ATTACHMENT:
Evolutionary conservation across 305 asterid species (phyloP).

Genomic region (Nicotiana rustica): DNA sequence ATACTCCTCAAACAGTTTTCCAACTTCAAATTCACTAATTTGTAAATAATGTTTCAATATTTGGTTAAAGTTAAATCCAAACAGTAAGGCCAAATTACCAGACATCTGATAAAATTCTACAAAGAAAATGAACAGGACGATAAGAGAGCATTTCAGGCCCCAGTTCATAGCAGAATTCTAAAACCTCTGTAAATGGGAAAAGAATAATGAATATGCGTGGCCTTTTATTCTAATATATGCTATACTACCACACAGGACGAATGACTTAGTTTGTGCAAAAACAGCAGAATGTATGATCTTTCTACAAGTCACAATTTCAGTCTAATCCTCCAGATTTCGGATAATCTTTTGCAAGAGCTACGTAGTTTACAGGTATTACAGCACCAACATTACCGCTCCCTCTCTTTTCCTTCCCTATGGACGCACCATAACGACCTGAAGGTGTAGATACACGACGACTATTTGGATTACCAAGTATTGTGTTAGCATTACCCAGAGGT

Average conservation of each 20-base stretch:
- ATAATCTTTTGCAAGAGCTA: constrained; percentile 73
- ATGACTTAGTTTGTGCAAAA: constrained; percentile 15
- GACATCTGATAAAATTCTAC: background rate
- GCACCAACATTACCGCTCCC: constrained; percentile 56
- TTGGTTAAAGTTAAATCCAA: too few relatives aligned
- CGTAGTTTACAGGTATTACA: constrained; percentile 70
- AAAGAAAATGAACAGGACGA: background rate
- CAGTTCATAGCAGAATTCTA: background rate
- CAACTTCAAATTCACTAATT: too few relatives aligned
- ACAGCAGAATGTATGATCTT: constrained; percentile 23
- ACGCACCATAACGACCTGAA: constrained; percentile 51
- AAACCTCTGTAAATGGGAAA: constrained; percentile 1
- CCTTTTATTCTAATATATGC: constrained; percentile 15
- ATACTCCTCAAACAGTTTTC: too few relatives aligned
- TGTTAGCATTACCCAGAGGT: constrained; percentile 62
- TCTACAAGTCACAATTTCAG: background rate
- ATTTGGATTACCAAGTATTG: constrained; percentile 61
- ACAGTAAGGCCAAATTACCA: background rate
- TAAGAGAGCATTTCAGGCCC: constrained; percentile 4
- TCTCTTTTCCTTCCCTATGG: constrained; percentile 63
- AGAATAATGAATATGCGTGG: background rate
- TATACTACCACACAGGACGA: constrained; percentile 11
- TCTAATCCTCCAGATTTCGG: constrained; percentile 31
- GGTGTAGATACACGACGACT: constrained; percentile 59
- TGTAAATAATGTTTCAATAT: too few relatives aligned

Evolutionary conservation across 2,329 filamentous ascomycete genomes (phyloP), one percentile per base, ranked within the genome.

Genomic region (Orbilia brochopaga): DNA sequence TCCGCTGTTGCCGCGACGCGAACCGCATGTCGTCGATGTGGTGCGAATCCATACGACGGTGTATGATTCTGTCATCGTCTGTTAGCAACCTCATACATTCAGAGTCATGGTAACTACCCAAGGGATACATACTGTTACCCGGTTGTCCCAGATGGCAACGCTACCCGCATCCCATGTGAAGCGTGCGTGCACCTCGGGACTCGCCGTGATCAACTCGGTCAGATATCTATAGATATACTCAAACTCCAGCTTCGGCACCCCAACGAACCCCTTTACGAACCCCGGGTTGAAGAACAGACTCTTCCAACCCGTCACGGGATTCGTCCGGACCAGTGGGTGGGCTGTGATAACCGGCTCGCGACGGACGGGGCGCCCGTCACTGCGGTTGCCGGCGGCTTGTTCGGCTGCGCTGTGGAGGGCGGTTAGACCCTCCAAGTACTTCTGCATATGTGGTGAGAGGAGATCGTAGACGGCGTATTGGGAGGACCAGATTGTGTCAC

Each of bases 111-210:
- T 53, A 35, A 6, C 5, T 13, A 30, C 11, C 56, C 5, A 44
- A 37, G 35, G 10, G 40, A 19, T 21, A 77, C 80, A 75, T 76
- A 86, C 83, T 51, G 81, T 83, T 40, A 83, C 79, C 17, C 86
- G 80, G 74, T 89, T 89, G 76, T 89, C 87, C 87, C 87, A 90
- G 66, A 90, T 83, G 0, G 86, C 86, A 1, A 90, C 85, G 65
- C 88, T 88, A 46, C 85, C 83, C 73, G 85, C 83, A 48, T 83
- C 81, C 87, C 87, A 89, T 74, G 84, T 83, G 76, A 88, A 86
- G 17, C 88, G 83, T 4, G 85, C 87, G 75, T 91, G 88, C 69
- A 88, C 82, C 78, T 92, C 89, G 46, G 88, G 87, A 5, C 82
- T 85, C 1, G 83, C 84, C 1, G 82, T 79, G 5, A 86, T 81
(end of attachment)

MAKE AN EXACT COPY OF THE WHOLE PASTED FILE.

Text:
Evolutionary conservation across 305 asterid species (phyloP).

Genomic region (Nicotiana rustica): DNA sequence ATACTCCTCAAACAGTTTTCCAACTTCAAATTCACTAATTTGTAAATAATGTTTCAATATTTGGTTAAAGTTAAATCCAAACAGTAAGGCCAAATTACCAGACATCTGATAAAATTCTACAAAGAAAATGAACAGGACGATAAGAGAGCATTTCAGGCCCCAGTTCATAGCAGAATTCTAAAACCTCTGTAAATGGGAAAAGAATAATGAATATGCGTGGCCTTTTATTCTAATATATGCTATACTACCACACAGGACGAATGACTTAGTTTGTGCAAAAACAGCAGAATGTATGATCTTTCTACAAGTCACAATTTCAGTCTAATCCTCCAGATTTCGGATAATCTTTTGCAAGAGCTACGTAGTTTACAGGTATTACAGCACCAACATTACCGCTCCCTCTCTTTTCCTTCCCTATGGACGCACCATAACGACCTGAAGGTGTAGATACACGACGACTATTTGGATTACCAAGTATTGTGTTAGCATTACCCAGAGGT

Average conservation of each 20-base stretch:
- ATAATCTTTTGCAAGAGCTA: constrained; percentile 73
- ATGACTTAGTTTGTGCAAAA: constrained; percentile 15
- GACATCTGATAAAATTCTAC: background rate
- GCACCAACATTACCGCTCCC: constrained; percentile 56
- TTGGTTAAAGTTAAATCCAA: too few relatives aligned
- CGTAGTTTACAGGTATTACA: constrained; percentile 70
- AAAGAAAATGAACAGGACGA: background rate
- CAGTTCATAGCAGAATTCTA: background rate
- CAACTTCAAATTCACTAATT: too few relatives aligned
- ACAGCAGAATGTATGATCTT: constrained; percentile 23
- ACGCACCATAACGACCTGAA: constrained; percentile 51
- AAACCTCTGTAAATGGGAAA: constrained; percentile 1
- CCTTTTATTCTAATATATGC: constrained; percentile 15
- ATACTCCTCAAACAGTTTTC: too few relatives aligned
- TGTTAGCATTACCCAGAGGT: constrained; percentile 62
- TCTACAAGTCACAATTTCAG: background rate
- ATTTGGATTACCAAGTATTG: constrained; percentile 61
- ACAGTAAGGCCAAATTACCA: background rate
- TAAGAGAGCATTTCAGGCCC: constrained; percentile 4
- TCTCTTTTCCTTCCCTATGG: constrained; percentile 63
- AGAATAATGAATATGCGTGG: background rate
- TATACTACCACACAGGACGA: constrained; percentile 11
- TCTAATCCTCCAGATTTCGG: constrained; percentile 31
- GGTGTAGATACACGACGACT: constrained; percentile 59
- TGTAAATAATGTTTCAATAT: too few relatives aligned

Evolutionary conservation across 2,329 filamentous ascomycete genomes (phyloP), one percentile per base, ranked within the genome.

Genomic region (Orbilia brochopaga): DNA sequence TCCGCTGTTGCCGCGACGCGAACCGCATGTCGTCGATGTGGTGCGAATCCATACGACGGTGTATGATTCTGTCATCGTCTGTTAGCAACCTCATACATTCAGAGTCATGGTAACTACCCAAGGGATACATACTGTTACCCGGTTGTCCCAGATGGCAACGCTACCCGCATCCCATGTGAAGCGTGCGTGCACCTCGGGACTCGCCGTGATCAACTCGGTCAGATATCTATAGATATACTCAAACTCCAGCTTCGGCACCCCAACGAACCCCTTTACGAACCCCGGGTTGAAGAACAGACTCTTCCAACCCGTCACGGGATTCGTCCGGACCAGTGGGTGGGCTGTGATAACCGGCTCGCGACGGACGGGGCGCCCGTCACTGCGGTTGCCGGCGGCTTGTTCGGCTGCGCTGTGGAGGGCGGTTAGACCCTCCAAGTACTTCTGCATATGTGGTGAGAGGAGATCGTAGACGGCGTATTGGGAGGACCAGATTGTGTCAC

Each of bases 111-210:
- T 53, A 35, A 6, C 5, T 13, A 30, C 11, C 56, C 5, A 44
- A 37, G 35, G 10, G 40, A 19, T 21, A 77, C 80, A 75, T 76
- A 86, C 83, T 51, G 81, T 83, T 40, A 83, C 79, C 17, C 86
- G 80, G 74, T 89, T 89, G 76, T 89, C 87, C 87, C 87, A 90
- G 66, A 90, T 83, G 0, G 86, C 86, A 1, A 90, C 85, G 65
- C 88, T 88, A 46, C 85, C 83, C 73, G 85, C 83, A 48, T 83
- C 81, C 87, C 87, A 89, T 74, G 84, T 83, G 76, A 88, A 86
- G 17, C 88, G 83, T 4, G 85, C 87, G 75, T 91, G 88, C 69
- A 88, C 82, C 78, T 92, C 89, G 46, G 88, G 87, A 5, C 82
- T 85, C 1, G 83, C 84, C 1, G 82, T 79, G 5, A 86, T 81